The cloud moniker is used to describe virtually everything in IT today. We call that cloud washing and “hybrid cloud” is suffering the same fate. A cloud is typically a scale-out cluster of commodity servers that deliver a service (compute, storage or both) where workloads or data can transparently move between or across nodes. The idea behind a hybrid cloud is that an organization’s workloads and data can transparently move between private and public providers, including multiple providers.
Why Hybrid Cloud?
Hybrid cloud allows the organization to select the location that makes the most sense for them on a per-workload basis. For example organizations may decide that to keep a workload on-premises because it is only used by on-premises users, and latency or security are a concern. These also may be more traditional scale up workloads that can’t fully benefit from a scale-out compute service.
The organization may have other workloads that are cloud-only that are frequently accessed externally or they are designed for a scale-out compute service. If those workloads have moments in time that have to perform massive processing, like video rendering or analytics processing, having the ability to give that workload thousands of processors to churn through the data will drastically reduce the time to results.
There are situations, however, where it makes sense to move these workloads to an alternate service model. For on-premises workloads if there is a temporary spike in need for more compute or storage performance or data capacity, temporarily moving workloads to the cloud to make room on-premises is ideal. Another use case is if there were a server failure or a disaster, with a hybrid cloud architecture IT could shift all workloads to the cloud until the disaster is over.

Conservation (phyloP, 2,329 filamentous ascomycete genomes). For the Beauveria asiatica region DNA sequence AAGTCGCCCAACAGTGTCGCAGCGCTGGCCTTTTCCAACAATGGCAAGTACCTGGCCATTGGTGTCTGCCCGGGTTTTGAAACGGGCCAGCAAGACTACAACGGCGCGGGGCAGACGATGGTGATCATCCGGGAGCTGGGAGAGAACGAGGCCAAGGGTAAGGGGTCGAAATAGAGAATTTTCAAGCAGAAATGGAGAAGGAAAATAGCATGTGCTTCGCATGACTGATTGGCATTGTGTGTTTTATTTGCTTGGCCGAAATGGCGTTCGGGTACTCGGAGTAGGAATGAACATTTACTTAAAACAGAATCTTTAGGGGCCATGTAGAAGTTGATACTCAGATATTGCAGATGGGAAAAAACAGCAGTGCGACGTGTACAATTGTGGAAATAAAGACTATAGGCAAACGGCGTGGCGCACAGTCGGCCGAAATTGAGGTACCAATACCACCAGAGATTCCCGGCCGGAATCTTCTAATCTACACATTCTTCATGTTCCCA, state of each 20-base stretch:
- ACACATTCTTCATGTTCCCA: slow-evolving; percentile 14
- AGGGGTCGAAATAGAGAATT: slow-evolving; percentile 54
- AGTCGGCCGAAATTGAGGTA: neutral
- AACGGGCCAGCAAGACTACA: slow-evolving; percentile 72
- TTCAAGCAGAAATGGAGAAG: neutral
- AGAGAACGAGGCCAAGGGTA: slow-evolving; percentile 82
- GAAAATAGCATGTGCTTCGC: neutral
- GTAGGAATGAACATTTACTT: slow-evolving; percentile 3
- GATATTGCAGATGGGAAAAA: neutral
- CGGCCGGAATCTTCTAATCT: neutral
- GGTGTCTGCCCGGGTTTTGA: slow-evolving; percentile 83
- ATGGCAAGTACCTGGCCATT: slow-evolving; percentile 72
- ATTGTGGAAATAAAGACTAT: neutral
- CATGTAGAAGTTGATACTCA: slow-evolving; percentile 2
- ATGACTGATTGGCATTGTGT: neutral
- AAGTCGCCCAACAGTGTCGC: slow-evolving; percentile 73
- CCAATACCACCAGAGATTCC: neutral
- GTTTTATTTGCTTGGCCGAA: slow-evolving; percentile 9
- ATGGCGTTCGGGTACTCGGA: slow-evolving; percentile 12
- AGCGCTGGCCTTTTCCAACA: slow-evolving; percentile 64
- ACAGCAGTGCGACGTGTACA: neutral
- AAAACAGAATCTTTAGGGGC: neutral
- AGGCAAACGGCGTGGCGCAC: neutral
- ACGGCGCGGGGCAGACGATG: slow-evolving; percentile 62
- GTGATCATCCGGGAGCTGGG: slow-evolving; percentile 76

Organizations can also leverage a hybrid cloud model for their cloud-only workloads. The outages of public cloud providers seem to be increasing and when those providers have an outage it impacts the organization’s workload. A hybrid cloud model allows the organization to shift to either other providers or to bring that workload back on-premises.
The organization may also leverage a hybrid architecture to take advantage of the on-going price war between public providers. A hybrid architecture frees an organization to shift workloads between providers as needed.
How to Make Hybrid Work?
The key to the hybrid cloud is seamless movement of workloads between on-premises and multiple providers. The compute aspect of workload mobility is relatively straightforward. Many cloud providers can read each other’s virtual machine and container formats or they have the ability to quickly transform them.
It’s data that is the challenge. As the saying goes, data has gravity. Facilitating data movement seamlessly between on-premises and multiple public providers requires that a foundational component be put in place: A data fabric. A data fabric provides a consistent file system, that spans across multiple nodes on-premises and into multiple cloud providers. Data can move or copy between these destinations easily through IT interaction or automatically based on policy.
The hybrid cloud concept gets a lot of attention and deservedly so since it is the most practical use case for many organizations. It allows them to move into cloud computing gradually and then expand as they see benefit. It also lets them return to an on-premises model or expand to multiple clouds as the needs of the business dictate. What’s been missing is an underpinning that enable data, the heartbeat of any workload to make that move with the workload. A data fabric does that job.
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